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NPL Site Narrative for Lower Duwamish Waterway

LOWER DUWAMISH WATERWAY
Seattle, Washington

Federal Register Notice:  September 13, 2001 (PDF) (9 pp, 193K, About PDF)

Conditions at Proposal (December 1, 2000): Sediments in the lower Duwamish River are contaminated with semivolatile organic compounds, PCBs, inorganics, and organotins. In order to address the long-term threat to the human food chain and sensitive environments in the river, the EPA is adding this site to the NPL. The Duwamish River originates at the confluence of the Green and Black Rivers near Tukwila, Washington, then flows northeast for approximately 21 river kilometers, dividing at the southern end of Harbor Island to form the East and West waterways prior to discharging into Elliot Bay at Seattle, Washington. A segment of the river is maintained by the US Army Corps of Engineers as a federal navigation channel (i.e., the reach downchannel of Turning Basin #3).

The shorelines along the majority of the Duwamish Waterway have been developed for industrial and commercial operations. Much of the upland areas are heavily industrialized. In addition, this reach of the river is the receiving water body for discharges from over 100 storm drains, combined sewer overflows (CSOs), and other outfalls. Historical or current commercial and industrial operations include cargo handling and storage; marine construction; boat manufacturing; marina operations; paper and metals fabrication; food processing; and airplane parts manufacturing. Contaminants may have entered the river via several transport mechanisms, including spillage during product shipping and handling, direct disposal or discharge, contaminated ground water discharge, surface water runoff, storm water discharge, or contaminated soil erosion.

The presence of polychlorinated terphenyl (PCT), polychlorinated biphenyl (PCB), inorganic, semivolatile organic compound, and organotin contamination to surface sediments has been documented in the lower Duwamish River. In addition, subsurface sample results indicate that semivolatile organic compound, inorganic, and organotin contamination exists up to a depth of 1.2 meters (i.e., 4 feet) at some locations within the river. Numerous investigations performed by USEPA, the Boeing Company, King County Department of Natural Resources, and the National Oceanographic and Atmospheric Administration (NOAA) have been conducted with varying scopes and have led to the documentation of the contamination in the lower Duwamish River.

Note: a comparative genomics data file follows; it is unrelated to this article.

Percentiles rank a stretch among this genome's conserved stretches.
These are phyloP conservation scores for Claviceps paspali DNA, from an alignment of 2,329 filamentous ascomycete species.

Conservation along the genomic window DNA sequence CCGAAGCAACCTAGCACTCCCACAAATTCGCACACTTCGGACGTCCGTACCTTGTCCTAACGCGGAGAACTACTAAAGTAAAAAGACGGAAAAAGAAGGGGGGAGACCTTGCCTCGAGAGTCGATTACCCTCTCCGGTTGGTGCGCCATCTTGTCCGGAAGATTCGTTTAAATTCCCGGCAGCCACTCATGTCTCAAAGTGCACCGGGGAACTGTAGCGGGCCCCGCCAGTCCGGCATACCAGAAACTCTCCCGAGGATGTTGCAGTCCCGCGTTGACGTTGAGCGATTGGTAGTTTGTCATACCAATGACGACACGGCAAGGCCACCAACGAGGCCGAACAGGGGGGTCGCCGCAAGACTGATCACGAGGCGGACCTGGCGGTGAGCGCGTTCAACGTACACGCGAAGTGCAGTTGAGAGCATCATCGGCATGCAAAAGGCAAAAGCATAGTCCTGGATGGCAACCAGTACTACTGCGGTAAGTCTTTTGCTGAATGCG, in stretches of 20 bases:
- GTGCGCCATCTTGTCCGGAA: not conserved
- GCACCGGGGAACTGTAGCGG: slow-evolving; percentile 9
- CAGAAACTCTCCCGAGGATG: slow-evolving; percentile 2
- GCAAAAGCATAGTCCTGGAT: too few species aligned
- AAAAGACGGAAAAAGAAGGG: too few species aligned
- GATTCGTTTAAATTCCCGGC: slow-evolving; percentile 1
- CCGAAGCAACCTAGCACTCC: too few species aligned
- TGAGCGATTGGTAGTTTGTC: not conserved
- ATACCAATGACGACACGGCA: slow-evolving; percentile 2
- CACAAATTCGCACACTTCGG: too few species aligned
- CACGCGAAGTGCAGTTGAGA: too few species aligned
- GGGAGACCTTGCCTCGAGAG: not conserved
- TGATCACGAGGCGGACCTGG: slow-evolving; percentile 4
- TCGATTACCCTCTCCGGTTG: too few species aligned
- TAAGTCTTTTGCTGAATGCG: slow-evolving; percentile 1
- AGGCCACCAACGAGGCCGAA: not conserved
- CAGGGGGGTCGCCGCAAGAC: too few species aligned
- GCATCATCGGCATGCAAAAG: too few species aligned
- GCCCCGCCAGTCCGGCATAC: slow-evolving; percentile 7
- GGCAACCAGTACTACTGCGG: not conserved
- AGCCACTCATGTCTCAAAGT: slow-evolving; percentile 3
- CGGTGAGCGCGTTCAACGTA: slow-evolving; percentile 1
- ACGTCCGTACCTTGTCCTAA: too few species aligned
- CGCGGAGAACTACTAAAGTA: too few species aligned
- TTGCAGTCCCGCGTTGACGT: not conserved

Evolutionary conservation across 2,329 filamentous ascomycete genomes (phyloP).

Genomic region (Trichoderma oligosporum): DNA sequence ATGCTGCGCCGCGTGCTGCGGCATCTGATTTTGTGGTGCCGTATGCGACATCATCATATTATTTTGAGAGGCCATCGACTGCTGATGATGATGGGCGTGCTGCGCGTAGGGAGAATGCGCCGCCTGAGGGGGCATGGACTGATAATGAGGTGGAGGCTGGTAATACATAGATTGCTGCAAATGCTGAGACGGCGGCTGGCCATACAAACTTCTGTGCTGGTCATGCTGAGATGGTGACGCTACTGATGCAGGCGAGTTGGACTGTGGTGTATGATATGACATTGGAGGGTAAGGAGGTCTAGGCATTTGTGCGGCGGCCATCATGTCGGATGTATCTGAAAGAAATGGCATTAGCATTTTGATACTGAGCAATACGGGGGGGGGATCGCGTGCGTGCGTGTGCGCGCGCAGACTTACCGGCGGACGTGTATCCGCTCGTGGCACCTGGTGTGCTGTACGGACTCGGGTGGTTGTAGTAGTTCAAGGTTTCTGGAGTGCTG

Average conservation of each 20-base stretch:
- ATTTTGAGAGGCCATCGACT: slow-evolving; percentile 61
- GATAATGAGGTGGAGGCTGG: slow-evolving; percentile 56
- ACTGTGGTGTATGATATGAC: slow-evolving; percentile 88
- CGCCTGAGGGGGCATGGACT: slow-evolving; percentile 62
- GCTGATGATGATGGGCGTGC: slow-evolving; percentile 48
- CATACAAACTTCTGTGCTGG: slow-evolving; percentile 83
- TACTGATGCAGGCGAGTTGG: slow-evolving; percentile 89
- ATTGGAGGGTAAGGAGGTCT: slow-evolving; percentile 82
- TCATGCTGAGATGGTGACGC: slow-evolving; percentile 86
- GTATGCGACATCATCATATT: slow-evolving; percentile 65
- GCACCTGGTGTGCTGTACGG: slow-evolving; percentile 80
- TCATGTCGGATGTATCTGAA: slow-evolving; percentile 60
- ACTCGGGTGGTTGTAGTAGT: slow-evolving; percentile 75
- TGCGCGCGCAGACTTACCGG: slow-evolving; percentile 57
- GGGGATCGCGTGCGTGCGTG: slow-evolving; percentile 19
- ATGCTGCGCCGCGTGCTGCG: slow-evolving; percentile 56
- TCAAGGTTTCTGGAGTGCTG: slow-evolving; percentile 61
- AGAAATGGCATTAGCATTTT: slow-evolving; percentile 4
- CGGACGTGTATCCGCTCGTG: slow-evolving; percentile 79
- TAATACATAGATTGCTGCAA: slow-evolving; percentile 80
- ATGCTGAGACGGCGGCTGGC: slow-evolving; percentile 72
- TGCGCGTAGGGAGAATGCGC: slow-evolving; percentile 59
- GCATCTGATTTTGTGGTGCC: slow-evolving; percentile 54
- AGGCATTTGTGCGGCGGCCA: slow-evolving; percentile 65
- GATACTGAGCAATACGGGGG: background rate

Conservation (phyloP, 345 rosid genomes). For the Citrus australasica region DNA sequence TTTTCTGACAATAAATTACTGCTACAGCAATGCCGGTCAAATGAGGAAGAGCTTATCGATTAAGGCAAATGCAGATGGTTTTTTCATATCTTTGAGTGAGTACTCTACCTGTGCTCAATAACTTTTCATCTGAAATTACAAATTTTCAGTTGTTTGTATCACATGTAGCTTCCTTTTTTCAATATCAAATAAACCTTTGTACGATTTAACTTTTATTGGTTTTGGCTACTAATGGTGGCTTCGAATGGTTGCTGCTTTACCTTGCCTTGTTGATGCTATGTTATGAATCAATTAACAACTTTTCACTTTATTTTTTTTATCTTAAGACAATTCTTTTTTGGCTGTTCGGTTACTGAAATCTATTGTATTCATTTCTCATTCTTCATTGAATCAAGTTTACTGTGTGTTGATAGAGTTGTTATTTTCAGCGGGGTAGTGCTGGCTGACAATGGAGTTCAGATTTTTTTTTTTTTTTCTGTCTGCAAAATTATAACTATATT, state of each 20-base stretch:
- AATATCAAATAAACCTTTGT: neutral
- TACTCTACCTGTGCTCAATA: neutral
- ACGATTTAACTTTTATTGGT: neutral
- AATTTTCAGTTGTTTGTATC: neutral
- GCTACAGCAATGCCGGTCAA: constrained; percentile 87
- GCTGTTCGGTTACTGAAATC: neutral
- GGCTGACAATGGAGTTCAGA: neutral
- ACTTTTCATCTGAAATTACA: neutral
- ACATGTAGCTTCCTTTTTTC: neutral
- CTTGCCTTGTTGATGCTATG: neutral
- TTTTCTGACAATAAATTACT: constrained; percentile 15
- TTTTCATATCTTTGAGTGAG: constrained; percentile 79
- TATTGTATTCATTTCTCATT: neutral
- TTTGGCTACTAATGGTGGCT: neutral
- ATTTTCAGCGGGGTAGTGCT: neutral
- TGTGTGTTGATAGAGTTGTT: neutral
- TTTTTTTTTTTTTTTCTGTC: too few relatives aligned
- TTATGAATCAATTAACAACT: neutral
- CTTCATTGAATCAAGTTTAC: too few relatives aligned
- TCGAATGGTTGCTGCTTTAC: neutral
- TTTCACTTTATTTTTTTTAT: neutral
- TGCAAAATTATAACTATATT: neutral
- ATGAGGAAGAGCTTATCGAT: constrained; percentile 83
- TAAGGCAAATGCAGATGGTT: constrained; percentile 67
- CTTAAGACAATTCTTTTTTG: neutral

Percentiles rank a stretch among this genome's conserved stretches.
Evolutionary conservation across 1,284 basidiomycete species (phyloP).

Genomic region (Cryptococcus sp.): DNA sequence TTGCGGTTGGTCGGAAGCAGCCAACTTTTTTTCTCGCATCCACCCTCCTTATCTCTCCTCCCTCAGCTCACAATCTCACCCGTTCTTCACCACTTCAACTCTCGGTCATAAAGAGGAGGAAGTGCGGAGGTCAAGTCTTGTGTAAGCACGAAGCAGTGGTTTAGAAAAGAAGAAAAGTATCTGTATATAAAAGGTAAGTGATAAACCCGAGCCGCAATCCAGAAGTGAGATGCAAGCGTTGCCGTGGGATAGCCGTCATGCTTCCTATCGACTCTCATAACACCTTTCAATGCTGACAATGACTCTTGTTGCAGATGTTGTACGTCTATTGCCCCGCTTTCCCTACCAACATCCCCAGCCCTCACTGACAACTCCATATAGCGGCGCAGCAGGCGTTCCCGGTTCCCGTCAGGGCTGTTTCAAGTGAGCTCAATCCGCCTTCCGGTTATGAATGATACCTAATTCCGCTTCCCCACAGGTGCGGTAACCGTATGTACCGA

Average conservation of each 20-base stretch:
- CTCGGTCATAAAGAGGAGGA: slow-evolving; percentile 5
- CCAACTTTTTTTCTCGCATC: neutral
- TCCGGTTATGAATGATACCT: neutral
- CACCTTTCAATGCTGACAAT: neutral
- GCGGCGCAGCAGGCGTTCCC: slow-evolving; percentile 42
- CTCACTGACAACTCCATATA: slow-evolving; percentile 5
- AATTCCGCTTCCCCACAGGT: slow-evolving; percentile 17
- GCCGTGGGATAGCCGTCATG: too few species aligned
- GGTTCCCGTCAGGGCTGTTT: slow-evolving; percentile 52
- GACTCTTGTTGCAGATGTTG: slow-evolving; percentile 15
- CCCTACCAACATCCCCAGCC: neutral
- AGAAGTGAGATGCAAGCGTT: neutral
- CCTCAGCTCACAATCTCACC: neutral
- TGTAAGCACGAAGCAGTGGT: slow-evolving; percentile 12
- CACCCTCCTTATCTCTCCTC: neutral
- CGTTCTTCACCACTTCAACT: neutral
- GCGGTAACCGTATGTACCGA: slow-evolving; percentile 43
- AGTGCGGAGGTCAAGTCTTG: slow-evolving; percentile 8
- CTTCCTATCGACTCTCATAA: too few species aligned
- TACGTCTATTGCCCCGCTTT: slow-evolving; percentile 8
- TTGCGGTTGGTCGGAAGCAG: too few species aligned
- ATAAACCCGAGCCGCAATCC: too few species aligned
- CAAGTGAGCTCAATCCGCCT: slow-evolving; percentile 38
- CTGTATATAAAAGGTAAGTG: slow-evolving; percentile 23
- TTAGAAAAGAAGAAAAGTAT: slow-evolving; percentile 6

The lower Duwamish River is fished for recreational, commercial, and subsistence purposes. Three salmon hatcheries within the Green-Duwamish River system release approximately 10 million juvenile salmon each year. The Duwamish River is part of the traditional fishing grounds for the Muckleshoot and Suquamish Indian tribes. The National Marine Fisheries Service, has conducted numerous studies on the effects of contaminated sediments on biotic resources in the Duwamish River and elsewhere in Puget Sound. This research has shown that juvenile salmon from the Duwamish River exhibit reduced growth and immune system function relative to salmon from uncontaminated areas.

The lower Duwamish River serves as a migratory route, nursery, and osmoregulatory transition zone for several species of Pacific salmon. Puget Sound Chinook salmon are federally listed as threatened and utilize the lower Duwamish River during a critical stage of their migration from a fresh water to a salt water environment. The federal candidate species Coho salmon also occurs in this area as does a nesting territory for the federal listed threatened Bald eagle and a wetland.

Status (September 2001): EPA is considering various alternatives for this site.

For more information about the hazardous substances identified in this narrative summary, including general information regarding the effects of exposure to these substances on human health, please see the Agency for Toxic Substances and Disease Registry (ATSDR) ToxFAQs. ATSDR ToxFAQs can be found on the Internet at ATSDR - ToxFAQs (http://www.atsdr.cdc.gov/toxfaqs/index.asp) or by telephone at 1-888-42-ATSDR or 1-888-422-8737.

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